Gary Lee Sampson’s lawyers want his death sentence overturned after his death

Lawyers for convicted South Shore gunman Gary Lee Sampson said his death sentence should be overturned after his death in prison in December.

“The attorney agrees with the government that Mr. Sampson’s death does not call into question his conviction,” his attorneys’ filing with the United States Court of Appeals for the First Circuit said Friday. “However, his death requires his death sentence to be overturned.”

Sampson, 62, died December 21 in federal prison in Missouri. Upon learning of his death, the court ordered a government response in which prosecutors argued that his actual death mooted his ongoing appeal against his death sentence, but should have no bearing on his convictions or sentences.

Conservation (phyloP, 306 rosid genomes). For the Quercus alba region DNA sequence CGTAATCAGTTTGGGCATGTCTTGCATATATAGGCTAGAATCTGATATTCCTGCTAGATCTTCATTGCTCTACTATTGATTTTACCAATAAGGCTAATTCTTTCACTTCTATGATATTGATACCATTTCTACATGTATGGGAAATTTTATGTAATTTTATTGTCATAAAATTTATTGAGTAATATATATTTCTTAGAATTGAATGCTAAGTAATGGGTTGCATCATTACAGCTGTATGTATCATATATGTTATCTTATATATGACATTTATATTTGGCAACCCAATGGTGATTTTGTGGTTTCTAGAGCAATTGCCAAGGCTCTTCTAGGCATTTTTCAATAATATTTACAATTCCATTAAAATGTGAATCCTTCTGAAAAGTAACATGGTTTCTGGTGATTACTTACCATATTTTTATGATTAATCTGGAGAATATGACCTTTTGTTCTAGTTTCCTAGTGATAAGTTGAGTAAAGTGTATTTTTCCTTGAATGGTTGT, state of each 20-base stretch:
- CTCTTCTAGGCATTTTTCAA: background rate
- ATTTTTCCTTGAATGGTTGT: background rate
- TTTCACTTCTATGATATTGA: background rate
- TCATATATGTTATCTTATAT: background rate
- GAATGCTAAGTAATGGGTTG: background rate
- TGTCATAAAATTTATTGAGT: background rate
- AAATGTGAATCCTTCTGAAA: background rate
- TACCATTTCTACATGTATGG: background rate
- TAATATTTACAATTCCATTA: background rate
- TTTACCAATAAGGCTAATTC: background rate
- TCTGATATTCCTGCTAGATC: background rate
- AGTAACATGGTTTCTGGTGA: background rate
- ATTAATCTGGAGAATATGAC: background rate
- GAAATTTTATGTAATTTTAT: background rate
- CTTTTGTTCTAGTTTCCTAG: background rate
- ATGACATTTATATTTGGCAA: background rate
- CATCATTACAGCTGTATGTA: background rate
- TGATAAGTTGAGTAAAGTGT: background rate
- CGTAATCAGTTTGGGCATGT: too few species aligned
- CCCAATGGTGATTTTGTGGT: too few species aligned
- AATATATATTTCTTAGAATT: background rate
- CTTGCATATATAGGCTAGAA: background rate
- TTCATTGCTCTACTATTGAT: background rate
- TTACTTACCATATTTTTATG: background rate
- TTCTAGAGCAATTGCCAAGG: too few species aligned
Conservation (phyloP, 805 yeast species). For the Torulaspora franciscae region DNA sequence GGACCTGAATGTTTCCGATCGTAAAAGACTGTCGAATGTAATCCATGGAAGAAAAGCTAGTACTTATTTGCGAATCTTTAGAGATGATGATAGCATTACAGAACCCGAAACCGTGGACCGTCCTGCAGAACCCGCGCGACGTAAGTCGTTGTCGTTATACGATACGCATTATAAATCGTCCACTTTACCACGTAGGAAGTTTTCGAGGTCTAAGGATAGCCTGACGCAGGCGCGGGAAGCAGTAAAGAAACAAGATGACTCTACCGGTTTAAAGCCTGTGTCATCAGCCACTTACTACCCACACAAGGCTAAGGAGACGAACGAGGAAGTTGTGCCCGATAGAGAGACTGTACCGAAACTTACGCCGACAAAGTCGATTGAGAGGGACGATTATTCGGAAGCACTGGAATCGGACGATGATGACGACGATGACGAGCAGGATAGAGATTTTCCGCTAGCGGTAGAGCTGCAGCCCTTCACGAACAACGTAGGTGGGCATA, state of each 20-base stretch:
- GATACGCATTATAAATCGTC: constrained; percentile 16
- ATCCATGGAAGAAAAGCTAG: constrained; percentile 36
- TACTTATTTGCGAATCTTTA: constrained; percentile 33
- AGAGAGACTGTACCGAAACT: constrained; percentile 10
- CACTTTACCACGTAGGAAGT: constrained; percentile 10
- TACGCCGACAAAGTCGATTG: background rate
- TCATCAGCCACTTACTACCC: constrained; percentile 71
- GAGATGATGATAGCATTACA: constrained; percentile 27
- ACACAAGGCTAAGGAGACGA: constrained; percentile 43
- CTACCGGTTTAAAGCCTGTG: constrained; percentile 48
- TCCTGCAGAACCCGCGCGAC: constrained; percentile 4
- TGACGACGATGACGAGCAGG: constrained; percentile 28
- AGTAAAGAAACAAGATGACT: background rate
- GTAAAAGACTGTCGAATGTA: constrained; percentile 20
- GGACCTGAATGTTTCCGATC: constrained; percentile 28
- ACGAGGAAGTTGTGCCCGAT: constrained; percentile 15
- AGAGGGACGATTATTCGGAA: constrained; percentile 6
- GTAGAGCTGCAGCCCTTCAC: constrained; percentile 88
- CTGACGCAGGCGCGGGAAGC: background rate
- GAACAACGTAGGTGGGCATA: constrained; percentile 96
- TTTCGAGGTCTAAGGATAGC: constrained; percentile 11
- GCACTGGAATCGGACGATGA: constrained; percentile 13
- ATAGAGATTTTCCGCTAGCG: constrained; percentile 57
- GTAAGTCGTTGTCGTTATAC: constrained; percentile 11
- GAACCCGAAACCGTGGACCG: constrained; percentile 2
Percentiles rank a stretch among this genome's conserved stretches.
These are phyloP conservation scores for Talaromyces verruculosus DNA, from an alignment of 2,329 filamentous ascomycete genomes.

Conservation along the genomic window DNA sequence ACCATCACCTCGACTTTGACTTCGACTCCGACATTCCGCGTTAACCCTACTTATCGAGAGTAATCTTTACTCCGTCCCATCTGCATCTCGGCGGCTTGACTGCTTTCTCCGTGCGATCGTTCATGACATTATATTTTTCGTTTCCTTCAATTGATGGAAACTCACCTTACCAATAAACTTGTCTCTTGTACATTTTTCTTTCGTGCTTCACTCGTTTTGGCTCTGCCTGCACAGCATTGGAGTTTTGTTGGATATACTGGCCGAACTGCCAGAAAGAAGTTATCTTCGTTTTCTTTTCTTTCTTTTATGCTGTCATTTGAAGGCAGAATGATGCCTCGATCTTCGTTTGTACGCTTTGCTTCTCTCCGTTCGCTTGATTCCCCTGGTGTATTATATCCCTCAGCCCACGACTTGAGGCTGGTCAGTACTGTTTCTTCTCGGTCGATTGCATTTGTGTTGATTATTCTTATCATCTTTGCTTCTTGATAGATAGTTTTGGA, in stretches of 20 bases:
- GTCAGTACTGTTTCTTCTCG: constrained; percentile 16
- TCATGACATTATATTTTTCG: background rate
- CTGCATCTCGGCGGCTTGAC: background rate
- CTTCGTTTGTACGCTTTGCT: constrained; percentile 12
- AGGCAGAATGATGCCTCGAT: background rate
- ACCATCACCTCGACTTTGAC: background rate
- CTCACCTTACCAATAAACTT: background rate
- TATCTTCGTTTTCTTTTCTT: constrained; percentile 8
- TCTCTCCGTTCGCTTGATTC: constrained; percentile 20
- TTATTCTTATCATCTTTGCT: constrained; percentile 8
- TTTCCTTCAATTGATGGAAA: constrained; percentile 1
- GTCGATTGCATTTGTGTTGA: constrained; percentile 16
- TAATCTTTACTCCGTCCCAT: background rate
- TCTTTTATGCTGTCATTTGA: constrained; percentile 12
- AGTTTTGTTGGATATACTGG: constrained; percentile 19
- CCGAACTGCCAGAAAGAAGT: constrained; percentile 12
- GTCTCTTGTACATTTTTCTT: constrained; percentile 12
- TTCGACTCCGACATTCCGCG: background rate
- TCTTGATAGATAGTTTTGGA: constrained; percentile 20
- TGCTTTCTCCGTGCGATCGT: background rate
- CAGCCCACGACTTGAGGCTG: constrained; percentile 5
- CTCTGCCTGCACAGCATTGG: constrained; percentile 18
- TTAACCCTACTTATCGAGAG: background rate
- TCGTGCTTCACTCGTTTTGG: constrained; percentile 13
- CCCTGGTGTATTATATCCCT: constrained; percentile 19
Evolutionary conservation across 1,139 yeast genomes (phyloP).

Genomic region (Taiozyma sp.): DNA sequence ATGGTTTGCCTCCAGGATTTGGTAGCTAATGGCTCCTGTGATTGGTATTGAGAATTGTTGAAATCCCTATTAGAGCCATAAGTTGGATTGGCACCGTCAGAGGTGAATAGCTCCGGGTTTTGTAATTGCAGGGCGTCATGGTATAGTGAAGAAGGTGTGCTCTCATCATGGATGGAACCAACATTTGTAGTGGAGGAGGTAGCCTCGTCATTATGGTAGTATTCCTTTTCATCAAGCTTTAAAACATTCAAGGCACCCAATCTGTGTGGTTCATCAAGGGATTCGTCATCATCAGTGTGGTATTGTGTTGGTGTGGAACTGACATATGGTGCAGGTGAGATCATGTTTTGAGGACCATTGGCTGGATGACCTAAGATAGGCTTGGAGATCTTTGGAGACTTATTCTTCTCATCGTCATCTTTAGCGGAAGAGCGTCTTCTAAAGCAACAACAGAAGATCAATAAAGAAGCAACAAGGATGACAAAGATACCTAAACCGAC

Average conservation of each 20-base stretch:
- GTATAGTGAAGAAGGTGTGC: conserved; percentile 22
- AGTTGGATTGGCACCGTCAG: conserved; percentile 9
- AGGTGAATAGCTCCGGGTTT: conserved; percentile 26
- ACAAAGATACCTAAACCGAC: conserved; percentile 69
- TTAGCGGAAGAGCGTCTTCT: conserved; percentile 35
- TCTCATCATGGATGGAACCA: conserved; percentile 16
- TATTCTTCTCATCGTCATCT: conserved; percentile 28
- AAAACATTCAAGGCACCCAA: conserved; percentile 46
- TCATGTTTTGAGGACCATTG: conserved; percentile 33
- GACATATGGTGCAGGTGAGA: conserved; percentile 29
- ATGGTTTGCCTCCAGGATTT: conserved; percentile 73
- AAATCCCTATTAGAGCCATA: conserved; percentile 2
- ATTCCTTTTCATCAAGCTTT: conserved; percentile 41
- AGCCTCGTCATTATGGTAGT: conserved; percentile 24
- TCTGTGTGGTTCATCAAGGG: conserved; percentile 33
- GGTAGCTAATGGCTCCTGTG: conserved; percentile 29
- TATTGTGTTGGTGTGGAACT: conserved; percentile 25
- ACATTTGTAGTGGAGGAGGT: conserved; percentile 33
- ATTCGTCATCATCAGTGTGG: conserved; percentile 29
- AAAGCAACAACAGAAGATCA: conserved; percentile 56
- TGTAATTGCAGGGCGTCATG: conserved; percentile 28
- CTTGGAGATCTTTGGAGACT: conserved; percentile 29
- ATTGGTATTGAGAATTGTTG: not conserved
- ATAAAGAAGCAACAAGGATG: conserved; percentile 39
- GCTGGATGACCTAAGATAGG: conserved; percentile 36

Sampson’s attorneys argue that the “reduction doctrine” — which has been used to vacate sentences and even convictions in criminal cases where the convict is in the midst of an appeal — should be followed for Sampson.

In that regard, the case is reminiscent of ex-patriot Aaron Hernandez’s murder conviction, which was reinstated in 2019 after his charges were dropped following his death in prison.

Between July 24 and July 30, 2001, Sampson “brutally and incomprehensibly murdered” Philip McCloskey, 69, of Taunton. Jonathan Rizzo, 19, from Abington; and Robert Whitney, 58, of Concord, NH, according to court documents.

“The federal government declined an offer of life in prison without the possibility of parole and sought a death sentence,” Sampson’s attorneys said in their Friday response about his 2003 conviction.

His case was retried in 2017 for jury misconduct on the first count, but with the same result: convicted and sentenced to death. The file states that prosecutors again preferred the death penalty to life imprisonment.

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